Institutul de Ştiinte Spaţiale (ISS) vă invită la preselecţia pentru competiţia internaţională FameLab de comunicare a ştiinţei, eveniment organizat în premieră pe Platforma de Fizică de la Măgurele. La preselecţie sunt aşteptaţi tineri între 18 si 35 de ani care doresc să-şi împărtăşească pasiunea pentru ştiinţă şi tehnologie cu un public mai larg şi tind/urmăresc să-şi dezvolte abilităţile de comunicare.
A group of researchers from the Institute of Space Science (ISS), Magurele Campus of Physics, has joined the Pierre Auger Observatory collaboration (Auger) at the end of 2012. The collaboration is an opportunity for Romanian researchers to contribute to exploring the mysteries of ultra-high energy cosmic rays that enter Earth’s atmosphere from outer space showering the ground. The Auger experiment covers an area from the Argentine Pampas 10 times larger than that of Bucharest.
Asteroidul 2012 DA14 va intersecta orbita Pământului pe 15 Februarie 2013 fără a prezenta un pericol de ciocnire cu Pământul potrivit calculelor orbitei acestuia. În schimb, asteroidul va putea fi observat chiar și cu un binoclu. Prin eforturile Agenției Spațiale Române (ROSA), România participă la programe europene și internaționale de apărare planetară, în timp ce comunitatea științifică română este implicată în descoperirea și studiul asteroizilor.
The Institute of Space Science is carrying out fundamental and advanced scientific and engineering research in Cosmic Space Physics, High Energy Physics and related fields, based on the previously acquired own experience and international collaborations. The Institute’s R&D activities are based on the concept of covering all experimental and theoretical stages: equipment development, data processing and interpretation, theoretical researches and cosmic space utilization.
[RO] Mass Media News
Guest: Prof. Dr. Yannick Mellier, Institut d’Astrophysique de Paris, Sorbonne Universite, Paris and CEA/IRFU/DAp Saclay, France
When: April 16th, 2018, 11h00
Where: Institute of Space Science – ISS (Auditorium)
The ESA Euclid space mission aims to understand why the expansion of the Universe is accelerating and pin down the source responsible for the acceleration. It will uncover the very nature of dark energy and gravitation by measuring with exquisite accuracy the expansion rate of the Universe and the growth rate of structure formation in the Universe. To achieve its objectives Euclid will observe the distribution of dark matter in the Universe by measuring shapes of weakly distorted distant galaxies lensed by foreground cosmic structures with the VIS imaging instrument. In parallel, Euclid will analyse the clustering of galaxies and the distribution of clusters of galaxies by using spectroscopy and measuring redshifts of galaxies with the NISP photometer and spectrometer instrument. The Euclid mission will observe one third of the sky (15,000 deg2) to collect data on several billion galaxies spread over the last ten billion years. In parallel to the space mission, the Euclid survey also comprises photometric and spectroscopic observations that will be used jointly with the Euclid satellite data to get photometric redshifts of all lensed galaxies. Altogether the Euclid data set will be an exceptional gold mine for cosmology and fundamental physics but also for all fields in astrophysics. In this presentation will describe the scientific objectives of the mission, the organisation of one of the hugest and most complex space consortium as well as the technology necessary to build the experience. Finally, I will present the most recent forecasts and constraints on dark energy, gravity and dark matter as well as the expectation for the physics of inflation or neutrinos, and all other domains of astronomy.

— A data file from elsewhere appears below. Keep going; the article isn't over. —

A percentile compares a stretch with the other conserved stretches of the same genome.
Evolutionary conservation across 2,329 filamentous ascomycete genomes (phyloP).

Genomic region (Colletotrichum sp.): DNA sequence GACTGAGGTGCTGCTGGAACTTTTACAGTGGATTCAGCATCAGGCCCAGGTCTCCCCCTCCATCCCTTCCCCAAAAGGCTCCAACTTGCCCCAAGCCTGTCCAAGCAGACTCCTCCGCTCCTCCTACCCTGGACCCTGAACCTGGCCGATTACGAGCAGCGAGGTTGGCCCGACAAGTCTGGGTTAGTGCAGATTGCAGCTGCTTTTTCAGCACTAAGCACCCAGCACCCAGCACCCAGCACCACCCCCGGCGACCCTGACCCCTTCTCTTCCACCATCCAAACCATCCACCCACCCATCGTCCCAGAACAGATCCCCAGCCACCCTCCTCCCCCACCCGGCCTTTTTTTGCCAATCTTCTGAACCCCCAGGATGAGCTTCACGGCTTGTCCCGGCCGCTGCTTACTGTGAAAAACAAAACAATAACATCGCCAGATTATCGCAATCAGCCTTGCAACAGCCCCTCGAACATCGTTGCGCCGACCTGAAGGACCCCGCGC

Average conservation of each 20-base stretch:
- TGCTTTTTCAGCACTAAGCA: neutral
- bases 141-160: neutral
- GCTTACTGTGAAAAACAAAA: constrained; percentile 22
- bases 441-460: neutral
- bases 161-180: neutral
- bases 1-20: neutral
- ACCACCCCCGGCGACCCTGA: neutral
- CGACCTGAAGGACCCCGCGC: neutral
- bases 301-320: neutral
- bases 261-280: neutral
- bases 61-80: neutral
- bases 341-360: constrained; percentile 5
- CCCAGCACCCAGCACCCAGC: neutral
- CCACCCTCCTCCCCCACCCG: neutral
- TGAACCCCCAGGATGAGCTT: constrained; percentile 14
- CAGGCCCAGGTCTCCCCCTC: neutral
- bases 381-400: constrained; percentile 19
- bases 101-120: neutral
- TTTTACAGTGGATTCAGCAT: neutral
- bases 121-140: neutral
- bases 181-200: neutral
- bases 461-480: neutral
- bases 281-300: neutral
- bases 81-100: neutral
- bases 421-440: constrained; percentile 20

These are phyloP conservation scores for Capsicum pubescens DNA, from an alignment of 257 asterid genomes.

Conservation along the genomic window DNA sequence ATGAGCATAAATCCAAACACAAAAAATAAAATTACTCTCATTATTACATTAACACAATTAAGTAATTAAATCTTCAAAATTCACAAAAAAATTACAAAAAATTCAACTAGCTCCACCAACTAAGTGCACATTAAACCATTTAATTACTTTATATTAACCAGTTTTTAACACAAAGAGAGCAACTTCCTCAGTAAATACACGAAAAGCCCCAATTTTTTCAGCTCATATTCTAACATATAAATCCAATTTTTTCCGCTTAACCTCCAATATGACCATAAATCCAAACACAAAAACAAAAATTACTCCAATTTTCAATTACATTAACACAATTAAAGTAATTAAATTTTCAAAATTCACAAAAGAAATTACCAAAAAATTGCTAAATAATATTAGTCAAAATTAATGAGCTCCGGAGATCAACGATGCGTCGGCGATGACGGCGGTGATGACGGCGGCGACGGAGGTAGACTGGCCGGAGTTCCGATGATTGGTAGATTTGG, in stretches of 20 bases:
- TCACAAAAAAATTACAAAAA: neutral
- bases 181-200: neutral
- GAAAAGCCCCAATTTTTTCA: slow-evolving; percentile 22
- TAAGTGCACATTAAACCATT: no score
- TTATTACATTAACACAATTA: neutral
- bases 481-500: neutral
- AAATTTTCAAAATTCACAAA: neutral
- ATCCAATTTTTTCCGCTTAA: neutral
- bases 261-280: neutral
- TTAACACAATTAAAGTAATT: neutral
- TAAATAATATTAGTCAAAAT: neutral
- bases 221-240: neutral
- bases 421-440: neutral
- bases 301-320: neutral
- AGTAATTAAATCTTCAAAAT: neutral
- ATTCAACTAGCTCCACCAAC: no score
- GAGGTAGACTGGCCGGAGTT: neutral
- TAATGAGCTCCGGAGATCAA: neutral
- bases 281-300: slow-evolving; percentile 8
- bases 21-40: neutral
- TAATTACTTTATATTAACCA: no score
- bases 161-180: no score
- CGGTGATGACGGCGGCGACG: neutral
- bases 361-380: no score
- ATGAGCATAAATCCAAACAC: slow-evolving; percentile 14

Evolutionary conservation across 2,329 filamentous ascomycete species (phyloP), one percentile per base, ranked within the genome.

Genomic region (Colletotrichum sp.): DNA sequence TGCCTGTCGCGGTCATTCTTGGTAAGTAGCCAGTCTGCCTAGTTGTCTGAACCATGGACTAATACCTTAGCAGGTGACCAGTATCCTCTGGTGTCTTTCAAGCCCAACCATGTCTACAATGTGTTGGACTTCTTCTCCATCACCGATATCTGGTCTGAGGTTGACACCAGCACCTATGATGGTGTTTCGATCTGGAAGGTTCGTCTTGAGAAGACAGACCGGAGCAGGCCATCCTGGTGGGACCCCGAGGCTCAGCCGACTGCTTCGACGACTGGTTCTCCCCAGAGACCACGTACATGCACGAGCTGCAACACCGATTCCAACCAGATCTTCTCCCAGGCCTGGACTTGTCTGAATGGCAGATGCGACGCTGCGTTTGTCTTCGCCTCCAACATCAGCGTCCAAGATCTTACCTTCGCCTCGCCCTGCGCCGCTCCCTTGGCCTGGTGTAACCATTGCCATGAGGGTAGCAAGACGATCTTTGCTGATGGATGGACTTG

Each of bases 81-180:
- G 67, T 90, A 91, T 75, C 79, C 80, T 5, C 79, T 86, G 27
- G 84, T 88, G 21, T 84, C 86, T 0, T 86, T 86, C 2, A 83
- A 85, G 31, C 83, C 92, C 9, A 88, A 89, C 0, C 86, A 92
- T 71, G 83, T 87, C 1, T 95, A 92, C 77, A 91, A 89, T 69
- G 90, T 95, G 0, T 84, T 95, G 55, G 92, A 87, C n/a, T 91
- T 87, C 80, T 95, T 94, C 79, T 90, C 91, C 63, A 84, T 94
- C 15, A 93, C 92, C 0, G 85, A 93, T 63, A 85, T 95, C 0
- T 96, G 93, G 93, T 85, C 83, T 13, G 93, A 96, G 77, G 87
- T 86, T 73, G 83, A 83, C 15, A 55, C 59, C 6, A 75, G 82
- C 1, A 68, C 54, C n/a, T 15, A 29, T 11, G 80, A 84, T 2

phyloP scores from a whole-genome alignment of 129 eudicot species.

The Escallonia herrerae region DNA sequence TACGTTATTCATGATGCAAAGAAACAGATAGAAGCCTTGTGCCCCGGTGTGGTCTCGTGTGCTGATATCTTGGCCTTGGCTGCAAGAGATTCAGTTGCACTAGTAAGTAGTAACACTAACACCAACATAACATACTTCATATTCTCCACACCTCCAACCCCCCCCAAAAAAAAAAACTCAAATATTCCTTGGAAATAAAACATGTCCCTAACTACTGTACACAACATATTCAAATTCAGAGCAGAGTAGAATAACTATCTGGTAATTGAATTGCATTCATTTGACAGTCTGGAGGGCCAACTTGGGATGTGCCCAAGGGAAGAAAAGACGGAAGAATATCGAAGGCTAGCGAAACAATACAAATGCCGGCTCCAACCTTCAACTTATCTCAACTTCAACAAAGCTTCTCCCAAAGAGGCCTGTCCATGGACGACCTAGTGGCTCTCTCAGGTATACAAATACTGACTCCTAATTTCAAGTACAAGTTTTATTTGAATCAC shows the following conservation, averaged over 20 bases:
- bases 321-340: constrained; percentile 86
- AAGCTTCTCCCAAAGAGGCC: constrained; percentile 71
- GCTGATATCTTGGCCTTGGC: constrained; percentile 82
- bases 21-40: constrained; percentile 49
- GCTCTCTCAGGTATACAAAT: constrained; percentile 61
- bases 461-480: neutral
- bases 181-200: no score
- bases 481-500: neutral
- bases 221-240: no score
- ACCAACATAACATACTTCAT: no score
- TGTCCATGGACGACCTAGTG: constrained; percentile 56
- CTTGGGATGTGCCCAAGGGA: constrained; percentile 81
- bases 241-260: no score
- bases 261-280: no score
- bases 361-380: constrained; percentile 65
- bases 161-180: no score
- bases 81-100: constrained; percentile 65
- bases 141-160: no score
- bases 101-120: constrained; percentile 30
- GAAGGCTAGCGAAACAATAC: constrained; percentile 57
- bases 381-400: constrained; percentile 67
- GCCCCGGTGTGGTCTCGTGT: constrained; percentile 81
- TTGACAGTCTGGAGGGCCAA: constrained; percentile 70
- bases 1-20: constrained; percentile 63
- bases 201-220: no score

Contact person: Dr. Lucia A. Popa (ISS) <lpopa[at]spacescience[dot]ro>